A High Court judge has recommended the establishment of a Negligence Review Board to deal with concerns regarding the treatment of patients in public health institutions.
Justice Frank Seepersad made the suggestion as he dismissed a medical negligence claim brought by a Pat Lewis-Caesar, a teacher, against the Tobago Regional Health Authority (TRHA) following the death of her 80-year-old father Darvey Lewis.
In his ruling during a virtual hearing the judge found that her father’s death was due to dengue-related complications and not negligence.
He, however, asked that consideration be given to the establishment of a Negligence Review Board within the public health system to review legitimate concerns by citizens about the treatment meted out to loved ones.
He said, “It is somewhat outrageous to expect that someone who goes into the public health system would have to source and pay for medical opinions if they intend to pursue a medical negligence claim. This is odd and unfair given that many who seek public healthcare do not have the financial resources to fund this type of litigation.”
Seepersad said the board could serve as a check and balance and assist in ensuring that the best possible care is afforded to citizens.
Lewis was admitted to the Accident and Emergency Department of the hospital on October 18, 2014, after three days of fever, pain, and swelling of his left foot and right hand. He had a ten-year history of hypertension.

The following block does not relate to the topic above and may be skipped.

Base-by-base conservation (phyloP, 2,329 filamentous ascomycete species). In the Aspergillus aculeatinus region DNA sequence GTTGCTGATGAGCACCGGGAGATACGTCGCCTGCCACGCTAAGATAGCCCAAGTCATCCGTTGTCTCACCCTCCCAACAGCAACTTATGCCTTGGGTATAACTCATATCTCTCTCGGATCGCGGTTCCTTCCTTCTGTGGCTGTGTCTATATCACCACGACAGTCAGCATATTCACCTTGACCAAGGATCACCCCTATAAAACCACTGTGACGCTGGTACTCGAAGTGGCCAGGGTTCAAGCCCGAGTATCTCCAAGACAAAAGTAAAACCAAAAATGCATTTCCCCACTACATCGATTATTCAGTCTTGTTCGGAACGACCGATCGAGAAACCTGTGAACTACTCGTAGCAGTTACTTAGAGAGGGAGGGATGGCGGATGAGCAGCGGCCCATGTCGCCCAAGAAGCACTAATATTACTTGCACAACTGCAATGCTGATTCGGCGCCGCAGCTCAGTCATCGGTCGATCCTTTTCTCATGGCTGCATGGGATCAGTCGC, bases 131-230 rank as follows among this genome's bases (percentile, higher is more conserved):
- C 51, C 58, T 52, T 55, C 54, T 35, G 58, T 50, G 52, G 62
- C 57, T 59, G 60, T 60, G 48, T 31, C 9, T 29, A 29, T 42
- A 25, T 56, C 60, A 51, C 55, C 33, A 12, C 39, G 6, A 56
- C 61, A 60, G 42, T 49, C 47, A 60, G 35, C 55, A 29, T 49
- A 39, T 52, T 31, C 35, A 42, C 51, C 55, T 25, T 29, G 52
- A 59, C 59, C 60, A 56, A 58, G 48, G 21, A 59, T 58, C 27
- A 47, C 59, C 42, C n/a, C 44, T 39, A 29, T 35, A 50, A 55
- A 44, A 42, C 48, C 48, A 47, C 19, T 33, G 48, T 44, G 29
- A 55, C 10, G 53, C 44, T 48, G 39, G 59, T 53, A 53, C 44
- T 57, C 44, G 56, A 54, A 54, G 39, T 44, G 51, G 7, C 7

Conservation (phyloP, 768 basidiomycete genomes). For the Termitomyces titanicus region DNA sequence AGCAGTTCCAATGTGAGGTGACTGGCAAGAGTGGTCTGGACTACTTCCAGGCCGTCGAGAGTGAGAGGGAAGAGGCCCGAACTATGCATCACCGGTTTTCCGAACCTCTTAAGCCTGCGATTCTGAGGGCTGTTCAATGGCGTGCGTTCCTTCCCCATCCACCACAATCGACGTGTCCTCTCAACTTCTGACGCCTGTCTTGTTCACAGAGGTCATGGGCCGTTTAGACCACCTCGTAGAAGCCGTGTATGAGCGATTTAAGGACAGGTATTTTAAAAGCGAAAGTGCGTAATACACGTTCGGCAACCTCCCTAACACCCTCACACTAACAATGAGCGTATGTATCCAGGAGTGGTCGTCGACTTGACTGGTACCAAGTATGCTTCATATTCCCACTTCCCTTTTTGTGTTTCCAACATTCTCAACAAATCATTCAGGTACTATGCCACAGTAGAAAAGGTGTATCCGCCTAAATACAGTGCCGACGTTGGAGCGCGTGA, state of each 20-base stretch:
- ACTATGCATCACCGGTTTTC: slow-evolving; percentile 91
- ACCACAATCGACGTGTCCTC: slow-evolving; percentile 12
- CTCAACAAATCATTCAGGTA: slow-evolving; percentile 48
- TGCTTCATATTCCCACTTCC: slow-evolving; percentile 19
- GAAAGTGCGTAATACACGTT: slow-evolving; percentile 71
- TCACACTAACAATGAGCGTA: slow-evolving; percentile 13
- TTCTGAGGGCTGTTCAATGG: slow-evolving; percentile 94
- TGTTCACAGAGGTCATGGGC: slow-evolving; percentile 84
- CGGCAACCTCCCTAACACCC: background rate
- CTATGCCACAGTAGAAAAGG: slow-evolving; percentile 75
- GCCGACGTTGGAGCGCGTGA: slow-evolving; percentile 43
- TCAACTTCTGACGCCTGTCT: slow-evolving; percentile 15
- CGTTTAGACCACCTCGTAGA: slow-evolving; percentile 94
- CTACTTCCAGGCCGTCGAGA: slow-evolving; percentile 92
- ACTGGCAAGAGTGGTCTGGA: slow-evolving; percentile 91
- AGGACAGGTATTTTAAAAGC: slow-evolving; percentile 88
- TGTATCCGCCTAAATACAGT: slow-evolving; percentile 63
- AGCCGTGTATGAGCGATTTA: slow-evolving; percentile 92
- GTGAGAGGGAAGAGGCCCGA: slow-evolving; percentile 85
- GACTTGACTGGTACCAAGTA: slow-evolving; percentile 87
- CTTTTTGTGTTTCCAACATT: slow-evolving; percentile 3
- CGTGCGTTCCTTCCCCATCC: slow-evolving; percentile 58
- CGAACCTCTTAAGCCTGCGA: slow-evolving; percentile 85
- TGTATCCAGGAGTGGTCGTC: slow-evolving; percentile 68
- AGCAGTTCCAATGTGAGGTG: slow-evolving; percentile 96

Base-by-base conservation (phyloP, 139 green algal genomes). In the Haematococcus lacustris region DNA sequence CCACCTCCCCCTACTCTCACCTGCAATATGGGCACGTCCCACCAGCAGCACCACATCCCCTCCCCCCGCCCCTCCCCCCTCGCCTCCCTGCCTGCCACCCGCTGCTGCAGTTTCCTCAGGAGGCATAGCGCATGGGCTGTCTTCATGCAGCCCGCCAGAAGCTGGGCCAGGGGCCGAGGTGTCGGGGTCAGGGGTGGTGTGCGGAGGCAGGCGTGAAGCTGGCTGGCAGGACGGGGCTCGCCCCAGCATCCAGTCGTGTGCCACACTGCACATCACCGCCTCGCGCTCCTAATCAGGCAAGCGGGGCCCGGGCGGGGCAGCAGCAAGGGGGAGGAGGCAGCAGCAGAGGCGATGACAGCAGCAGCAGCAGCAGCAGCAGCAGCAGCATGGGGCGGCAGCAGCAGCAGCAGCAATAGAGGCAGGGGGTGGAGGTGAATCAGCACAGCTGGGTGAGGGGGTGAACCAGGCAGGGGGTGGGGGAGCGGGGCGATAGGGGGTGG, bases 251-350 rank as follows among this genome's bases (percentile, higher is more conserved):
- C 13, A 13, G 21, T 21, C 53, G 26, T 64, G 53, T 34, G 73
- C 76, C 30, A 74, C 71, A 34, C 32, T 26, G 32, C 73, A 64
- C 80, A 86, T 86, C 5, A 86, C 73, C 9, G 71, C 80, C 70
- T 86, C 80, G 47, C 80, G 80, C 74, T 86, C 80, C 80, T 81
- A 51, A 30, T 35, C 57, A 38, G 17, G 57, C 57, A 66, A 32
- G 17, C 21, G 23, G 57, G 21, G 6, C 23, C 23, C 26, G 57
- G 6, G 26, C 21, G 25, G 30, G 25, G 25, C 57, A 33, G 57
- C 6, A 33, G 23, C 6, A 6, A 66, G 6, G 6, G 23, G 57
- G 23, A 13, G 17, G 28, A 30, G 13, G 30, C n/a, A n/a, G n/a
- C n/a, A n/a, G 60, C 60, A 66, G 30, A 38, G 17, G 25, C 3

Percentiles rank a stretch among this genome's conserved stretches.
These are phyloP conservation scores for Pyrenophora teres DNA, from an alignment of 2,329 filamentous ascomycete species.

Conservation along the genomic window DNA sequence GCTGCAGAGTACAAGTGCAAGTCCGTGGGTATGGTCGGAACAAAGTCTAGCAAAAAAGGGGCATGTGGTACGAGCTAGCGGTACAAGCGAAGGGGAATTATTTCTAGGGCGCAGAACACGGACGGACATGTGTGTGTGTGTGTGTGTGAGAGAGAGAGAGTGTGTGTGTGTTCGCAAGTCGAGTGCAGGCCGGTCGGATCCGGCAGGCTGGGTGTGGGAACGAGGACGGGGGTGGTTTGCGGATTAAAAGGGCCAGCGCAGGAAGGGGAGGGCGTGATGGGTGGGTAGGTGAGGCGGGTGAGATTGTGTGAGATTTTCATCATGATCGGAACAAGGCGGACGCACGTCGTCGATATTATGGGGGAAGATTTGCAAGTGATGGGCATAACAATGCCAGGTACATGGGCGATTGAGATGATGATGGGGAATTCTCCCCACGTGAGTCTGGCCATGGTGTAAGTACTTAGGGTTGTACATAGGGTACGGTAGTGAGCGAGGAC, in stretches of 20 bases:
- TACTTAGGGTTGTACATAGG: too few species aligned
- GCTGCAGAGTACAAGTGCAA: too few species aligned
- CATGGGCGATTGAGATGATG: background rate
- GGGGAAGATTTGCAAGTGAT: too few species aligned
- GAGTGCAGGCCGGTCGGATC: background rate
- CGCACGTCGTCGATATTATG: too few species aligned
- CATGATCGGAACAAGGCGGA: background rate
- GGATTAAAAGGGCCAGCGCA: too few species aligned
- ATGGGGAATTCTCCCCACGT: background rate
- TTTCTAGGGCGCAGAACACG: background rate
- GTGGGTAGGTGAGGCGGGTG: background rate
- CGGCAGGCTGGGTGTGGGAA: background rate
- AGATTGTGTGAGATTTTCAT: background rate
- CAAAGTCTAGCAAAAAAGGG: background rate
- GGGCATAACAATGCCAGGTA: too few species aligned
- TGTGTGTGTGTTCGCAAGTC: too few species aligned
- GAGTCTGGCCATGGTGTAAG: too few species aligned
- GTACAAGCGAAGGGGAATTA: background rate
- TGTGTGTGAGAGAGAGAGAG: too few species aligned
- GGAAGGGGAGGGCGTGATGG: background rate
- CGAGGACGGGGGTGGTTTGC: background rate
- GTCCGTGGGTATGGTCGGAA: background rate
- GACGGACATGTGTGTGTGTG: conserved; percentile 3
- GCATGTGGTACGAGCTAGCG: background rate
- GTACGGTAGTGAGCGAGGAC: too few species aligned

According to Lewis-Caesar’s case, he was administered Olfen and collapsed in the bathroom. He was warded and further tests showed he had thrombocytopenia and a platelet count of 74. He diagnosed with dengue with thrombocytopenia and syncope due to hypotension.
According to Lewis-Caesar, he was prescribed Olfen.
Two days later, her father died. Lewis-Caesar contended that the use of Olfen catalysed her father’s demise as it was known in the medical arena that the drug is not suitable for elderly people with pre-existing hypertension.
An autopsy said his death was due to acute left heart failure, thrombocytopenia with hemorrhage within the stomach, kidney, spleen, and myocardium and hypertensive cardiomegaly.
The TRHA confirmed that Olfen was prescribed to alleviate Lewis’ pain, but the only dosage he was given on October 18. However, the defendant countered that the administration of Olfen could not have negatively impacted Lewis’ health and denied that his death was due to negligence of its personnel, servant, and/or agents.
The judge found that the claimant failed to demonstrate on a balance of probabilities that the TRHA breached its duty of care or that Lewis’ death was as a result of negligence.
Applauding the TRHA for giving Lewis exceptional care, monitoring and attention, the judge stated, “The treatment he received demonstrates that notwithstanding the many limitations which operate within the public health care system, it is possible for citizens to get quality medical attention. It is unfortunate that the deceased did not survive but his death cannot be attributed to medical negligence. The evidence suggests that his death was due to dengue-related complications.”
The parties were ordered to bear their own costs.
Lewis-Caesar was represented by attorney Cheryll Pierre while attorneys Lennox Phillips Jr and Myrna Walters appeared for the interests of the TRHA.